- Ginger is one of the rare foods whose beneficial properties are not destroyed by prolonged freezing. Therefore, you can store it in the freezer, whole or cut into portioned slices. If the ginger is cut into thin slices, boiled in sugar syrup and sprinkled with sugar or powdered sugar, you get a burning and aromatic candied fruit that will help with a sore throat. They can be added to tea and baked goods, and they will last as long as you want.
- When preparing dishes, ginger should be used correctly so that it conveys all its aromatic and beneficial properties. It must be added to sauces at the very end, after it has been boiled. In drinks and jelly – a few minutes before cooking. Ginger is added to the dough during kneading, and when preparing main courses – 20 minutes before cooking. By the way, ginger helps to soften the meat. If the meat marinade contains fresh ginger or ginger powder, the meat will become tender and juicy.
- It is interesting that it was thanks to ginger that the familiar name “gingerbread” appeared. In Russia, they were very fond of gingerbread cookies brought by merchants from Europe. On its basis, Russian chefs began to make their own, which because of the spicy taste was called gingerbread.
- The most popular ginger drink is ginger lemonade. It’s easy to prepare: mix warm water, lemon, thinly sliced fresh ginger and honey. The amount of ingredients can be varied depending on the taste. But choosing a good ginger root is not difficult: it should be large, juicy, with many branches, golden brown, with a thin and shiny intact skin.
How to grow ginger at home
Preparing for planting
Ginger is a perennial herb with a branched rhizome that begins flowering three to four years after planting. At home in the Ukrainian climate, ginger is grown mainly as an annual plant.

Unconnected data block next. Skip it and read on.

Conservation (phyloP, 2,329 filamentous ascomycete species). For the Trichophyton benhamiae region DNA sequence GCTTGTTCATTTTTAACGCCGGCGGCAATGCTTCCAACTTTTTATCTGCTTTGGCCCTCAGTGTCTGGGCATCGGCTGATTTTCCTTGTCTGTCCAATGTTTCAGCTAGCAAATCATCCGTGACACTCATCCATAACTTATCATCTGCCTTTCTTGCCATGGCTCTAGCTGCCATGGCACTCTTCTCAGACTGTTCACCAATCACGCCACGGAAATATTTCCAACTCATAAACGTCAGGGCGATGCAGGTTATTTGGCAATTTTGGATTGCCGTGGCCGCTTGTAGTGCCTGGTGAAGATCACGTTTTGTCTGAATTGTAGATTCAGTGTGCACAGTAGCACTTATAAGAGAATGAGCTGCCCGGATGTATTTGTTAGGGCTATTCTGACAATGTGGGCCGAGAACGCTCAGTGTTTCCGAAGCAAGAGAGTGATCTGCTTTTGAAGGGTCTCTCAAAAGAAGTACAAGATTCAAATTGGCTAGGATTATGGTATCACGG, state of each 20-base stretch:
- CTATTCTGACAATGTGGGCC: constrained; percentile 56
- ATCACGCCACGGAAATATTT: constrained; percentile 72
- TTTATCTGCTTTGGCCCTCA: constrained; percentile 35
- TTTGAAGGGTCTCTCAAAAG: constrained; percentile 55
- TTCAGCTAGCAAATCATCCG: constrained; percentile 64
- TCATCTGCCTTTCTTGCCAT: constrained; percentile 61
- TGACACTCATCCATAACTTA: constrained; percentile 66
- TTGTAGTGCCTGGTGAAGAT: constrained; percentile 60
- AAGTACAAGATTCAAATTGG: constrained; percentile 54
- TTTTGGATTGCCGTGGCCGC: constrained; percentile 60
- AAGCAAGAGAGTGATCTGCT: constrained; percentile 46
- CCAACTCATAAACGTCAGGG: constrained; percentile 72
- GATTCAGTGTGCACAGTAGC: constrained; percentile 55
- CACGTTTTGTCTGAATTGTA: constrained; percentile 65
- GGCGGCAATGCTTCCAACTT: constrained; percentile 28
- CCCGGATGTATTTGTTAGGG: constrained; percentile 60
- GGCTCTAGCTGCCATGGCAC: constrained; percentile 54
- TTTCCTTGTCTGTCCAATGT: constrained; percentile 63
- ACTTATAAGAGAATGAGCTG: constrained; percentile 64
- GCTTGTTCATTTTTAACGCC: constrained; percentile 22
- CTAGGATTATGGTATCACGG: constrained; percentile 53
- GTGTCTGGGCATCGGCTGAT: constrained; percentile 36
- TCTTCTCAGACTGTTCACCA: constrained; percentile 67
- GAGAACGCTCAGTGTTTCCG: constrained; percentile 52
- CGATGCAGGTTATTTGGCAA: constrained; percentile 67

To get a well-developed root, ginger must be planted in February. When choosing a rhizome that will serve as a “seed”, remember that it should be fresh, smooth and firm to the touch, not very fibrous, and most importantly – have fresh buds (like potatoes in spring).
The rhizome must be placed in a glass with warm water and a few drops of potassium permanganate and covered with a plastic bag to wake up the eyes.
Then you need to divide the rhizome so that there is a fresh bud in each piece. To make sure that the rhizome will take root and sprout, you need to sprinkle it with charcoal.
Parts of the cut ginger should be planted in shallow but wide containers with drainage from pebbles covered with a layer of river sand. Next, the pot must be filled with loose soil. The land for growing ginger should consist of 1 part of turf, humus and 1/2 part of sand.
The ginger root should be laid horizontally, buds upwards and covered with a layer of earth 2 cm high.After planting, the soil should be watered abundantly (as the top layer of the earth dries up).
The first sprout of the plant appears one and a half months after planting. This is called a period of active growth, so organic and mineral feeding should be done every two weeks. In summer, in good weather, the plant can be taken out into the open air.
Keep ginger in a bright place, but away from drafts and direct sunlight.